When I finished my proof-of-concept presentation to the CIO of a prospective client at a recent meeting, he was more than surprised – he was upset. He almost yelled at me: “How did you do it?”
For my demo, my client had to complete a paper application form used by his company’s sales force. He needed to do this by hand, as would any customer, but using a digital pen equipped not only with an ordinary ink cartridge, but also with a micro-camera that captured each trace of the pen on the paper. When he had finished the application, he checked one box at the end of it that read “Transmit.” While explaining the features of the digital pen, I opened my laptop and remotely connected to our demo server. From there, just a few seconds after he had completed the application, I could show to him not only a high-quality scan of the completed application, but also all the data already translated into usable fields: numbers, dates, addresses, ready for ERP integration. He stood up in astonishment and asked: “How did you do it? How??”
The Health Insurance Portability and Accountability Act of 1996 (HIPAA) is a central concern of US organizations that are in any way involved with the creation, access, processing or storage of sensitive confidential health records – electronic protected health information (ePHI). The Security and Privacy Rules are a particular point of focus since violation of those guidelines often leads to federal fines and settlements; those parameters are covered under Title II of HIPAA.
As a 2003 CISA recipient and a former honorary secretary of the ISACA Singapore Chapter’s board of directors, I am honored to be selected as the ISACA liaison to the International Organization for Standardization (ISO) Technical Committee 309 – Governance of Organizations.
Having served nearly three years as the chair of the US Technical Advisory Group to ISO Project Committee 278 to help develop, draft and evangelize the ISO 37001 Anti-Bribery Management System Standard, I see this as a wonderful opportunity to not only keep both the ISACA and TC-309 communities informed of significant developments in the world of governance and compliance, but also to help shape and develop newly proposed ISO standards while supporting and strengthening existing ones.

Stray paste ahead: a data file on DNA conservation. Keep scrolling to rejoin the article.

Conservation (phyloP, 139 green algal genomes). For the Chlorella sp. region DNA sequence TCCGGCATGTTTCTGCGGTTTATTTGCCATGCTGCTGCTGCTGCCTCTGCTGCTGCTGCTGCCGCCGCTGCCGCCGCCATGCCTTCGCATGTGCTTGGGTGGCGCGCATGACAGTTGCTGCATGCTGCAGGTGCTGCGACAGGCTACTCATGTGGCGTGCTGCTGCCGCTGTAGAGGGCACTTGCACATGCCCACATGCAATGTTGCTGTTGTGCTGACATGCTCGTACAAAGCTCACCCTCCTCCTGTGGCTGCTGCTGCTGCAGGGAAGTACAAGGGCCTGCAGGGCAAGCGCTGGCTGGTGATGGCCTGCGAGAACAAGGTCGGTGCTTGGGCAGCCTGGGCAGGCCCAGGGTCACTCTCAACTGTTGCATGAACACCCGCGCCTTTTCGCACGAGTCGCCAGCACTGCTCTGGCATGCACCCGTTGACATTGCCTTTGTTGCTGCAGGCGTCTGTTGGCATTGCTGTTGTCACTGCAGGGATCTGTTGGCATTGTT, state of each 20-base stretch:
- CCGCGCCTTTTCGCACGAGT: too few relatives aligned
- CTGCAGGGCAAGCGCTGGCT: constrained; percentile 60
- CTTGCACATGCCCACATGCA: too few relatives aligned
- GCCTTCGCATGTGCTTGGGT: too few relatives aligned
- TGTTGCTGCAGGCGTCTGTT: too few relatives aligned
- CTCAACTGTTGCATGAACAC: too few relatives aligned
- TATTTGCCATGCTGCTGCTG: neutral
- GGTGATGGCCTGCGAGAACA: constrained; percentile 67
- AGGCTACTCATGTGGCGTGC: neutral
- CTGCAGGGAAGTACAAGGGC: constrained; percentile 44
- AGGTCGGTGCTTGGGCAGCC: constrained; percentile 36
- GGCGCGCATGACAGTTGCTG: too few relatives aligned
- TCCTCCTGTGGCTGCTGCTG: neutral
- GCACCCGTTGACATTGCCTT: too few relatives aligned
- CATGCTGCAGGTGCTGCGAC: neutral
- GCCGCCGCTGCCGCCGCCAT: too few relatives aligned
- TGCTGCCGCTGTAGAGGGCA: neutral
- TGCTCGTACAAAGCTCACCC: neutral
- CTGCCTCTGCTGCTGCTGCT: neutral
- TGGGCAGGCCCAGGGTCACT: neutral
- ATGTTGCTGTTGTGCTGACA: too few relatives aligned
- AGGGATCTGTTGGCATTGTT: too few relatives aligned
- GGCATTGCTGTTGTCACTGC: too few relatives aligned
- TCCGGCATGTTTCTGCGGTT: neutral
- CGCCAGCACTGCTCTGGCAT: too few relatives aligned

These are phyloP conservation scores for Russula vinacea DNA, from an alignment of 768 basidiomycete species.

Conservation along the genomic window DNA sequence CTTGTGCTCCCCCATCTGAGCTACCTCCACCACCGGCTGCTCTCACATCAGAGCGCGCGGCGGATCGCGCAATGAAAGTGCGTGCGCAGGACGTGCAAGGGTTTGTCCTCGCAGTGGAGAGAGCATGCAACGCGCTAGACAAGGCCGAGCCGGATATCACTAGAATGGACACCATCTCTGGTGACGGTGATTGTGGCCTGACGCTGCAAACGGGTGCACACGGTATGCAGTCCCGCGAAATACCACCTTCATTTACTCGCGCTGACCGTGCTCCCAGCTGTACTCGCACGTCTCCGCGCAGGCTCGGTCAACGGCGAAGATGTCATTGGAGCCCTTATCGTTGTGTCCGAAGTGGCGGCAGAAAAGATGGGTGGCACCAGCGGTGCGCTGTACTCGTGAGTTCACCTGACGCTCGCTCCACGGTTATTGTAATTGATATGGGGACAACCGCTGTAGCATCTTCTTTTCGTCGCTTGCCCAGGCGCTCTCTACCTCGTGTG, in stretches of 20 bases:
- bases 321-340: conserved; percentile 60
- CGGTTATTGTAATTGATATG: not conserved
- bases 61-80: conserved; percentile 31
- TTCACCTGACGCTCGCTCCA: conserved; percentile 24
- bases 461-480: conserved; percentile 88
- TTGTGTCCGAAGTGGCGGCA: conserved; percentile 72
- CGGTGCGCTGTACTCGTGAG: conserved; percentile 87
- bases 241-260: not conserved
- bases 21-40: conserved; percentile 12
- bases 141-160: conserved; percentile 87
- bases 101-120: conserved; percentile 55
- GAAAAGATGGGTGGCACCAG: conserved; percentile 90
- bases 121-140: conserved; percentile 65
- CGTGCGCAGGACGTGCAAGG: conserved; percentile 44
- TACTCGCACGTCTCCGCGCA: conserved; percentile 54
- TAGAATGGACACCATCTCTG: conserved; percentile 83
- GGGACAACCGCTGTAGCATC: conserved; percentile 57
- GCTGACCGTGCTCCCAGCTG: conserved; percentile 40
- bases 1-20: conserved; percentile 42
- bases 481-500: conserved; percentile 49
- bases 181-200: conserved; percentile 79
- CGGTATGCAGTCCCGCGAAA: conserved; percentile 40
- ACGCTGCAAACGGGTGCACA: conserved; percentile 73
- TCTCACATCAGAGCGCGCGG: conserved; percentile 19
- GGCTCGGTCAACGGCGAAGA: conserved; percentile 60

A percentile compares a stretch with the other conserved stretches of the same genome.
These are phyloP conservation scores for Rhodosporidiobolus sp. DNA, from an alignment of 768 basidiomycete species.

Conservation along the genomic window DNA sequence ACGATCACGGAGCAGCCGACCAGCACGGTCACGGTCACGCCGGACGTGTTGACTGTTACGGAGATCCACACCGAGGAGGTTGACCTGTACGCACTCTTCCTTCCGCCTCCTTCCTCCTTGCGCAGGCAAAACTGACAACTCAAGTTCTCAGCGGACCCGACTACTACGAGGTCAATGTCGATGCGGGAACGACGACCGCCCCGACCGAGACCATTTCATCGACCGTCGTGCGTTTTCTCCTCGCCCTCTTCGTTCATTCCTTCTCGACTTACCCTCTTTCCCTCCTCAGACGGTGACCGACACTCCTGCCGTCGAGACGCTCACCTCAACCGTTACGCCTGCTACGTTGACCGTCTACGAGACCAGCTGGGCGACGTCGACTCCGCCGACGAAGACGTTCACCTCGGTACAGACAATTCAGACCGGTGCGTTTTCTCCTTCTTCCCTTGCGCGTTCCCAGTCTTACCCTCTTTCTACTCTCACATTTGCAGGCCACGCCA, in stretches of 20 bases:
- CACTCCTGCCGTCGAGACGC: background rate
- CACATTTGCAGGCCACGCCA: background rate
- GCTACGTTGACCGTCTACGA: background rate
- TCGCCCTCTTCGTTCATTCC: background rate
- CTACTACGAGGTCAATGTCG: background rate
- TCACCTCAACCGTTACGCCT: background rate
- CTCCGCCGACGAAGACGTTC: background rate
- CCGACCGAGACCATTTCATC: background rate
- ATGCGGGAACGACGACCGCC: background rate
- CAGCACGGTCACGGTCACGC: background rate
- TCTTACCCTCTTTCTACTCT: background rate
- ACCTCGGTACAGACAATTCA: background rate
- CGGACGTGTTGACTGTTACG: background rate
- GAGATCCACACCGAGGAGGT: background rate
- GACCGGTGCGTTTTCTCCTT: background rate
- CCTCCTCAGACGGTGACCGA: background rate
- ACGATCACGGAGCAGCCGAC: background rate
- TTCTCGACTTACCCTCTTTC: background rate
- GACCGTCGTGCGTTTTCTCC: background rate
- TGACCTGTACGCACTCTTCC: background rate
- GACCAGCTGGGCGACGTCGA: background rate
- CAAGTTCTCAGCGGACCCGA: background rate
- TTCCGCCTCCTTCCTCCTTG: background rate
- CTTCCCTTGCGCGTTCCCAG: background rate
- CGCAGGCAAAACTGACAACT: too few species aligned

Employees are at their best when they are encouraged to take calculated risks, rather than becoming complacent with what they know and what has become comfortable. The same holds true for enterprises.
Some of the best risks enterprises can take in our technology-driven business landscape involve deploying transformative technologies that allow them to connect with customers in new and innovative ways. Yet, in many cases, organizations are failing to capitalize on the widening array of opportunities.
ISACA’s new Digital Transformation Barometer research shows that only 31% of organizations frequently evaluate opportunities arising from emerging technology. Given the swift pace with which technology is introduced and refined, this shows that most enterprises are undercutting their ability to seize marketplace opportunities and better serve their customers.
Emerging technologies – such as machine learning, artificial intelligence (AI), blockchain, Internet of Things (IoT), augmented reality, and 3-D printing – are swiftly disrupting several industries. To paraphrase Klaus Schwab, co-founder of the World Economic Forum, these mind-boggling innovations are redefining humanity, pushing the thresholds of lifespan, health, cognition, and capabilities in ways previously considered to be preserves of science fiction.
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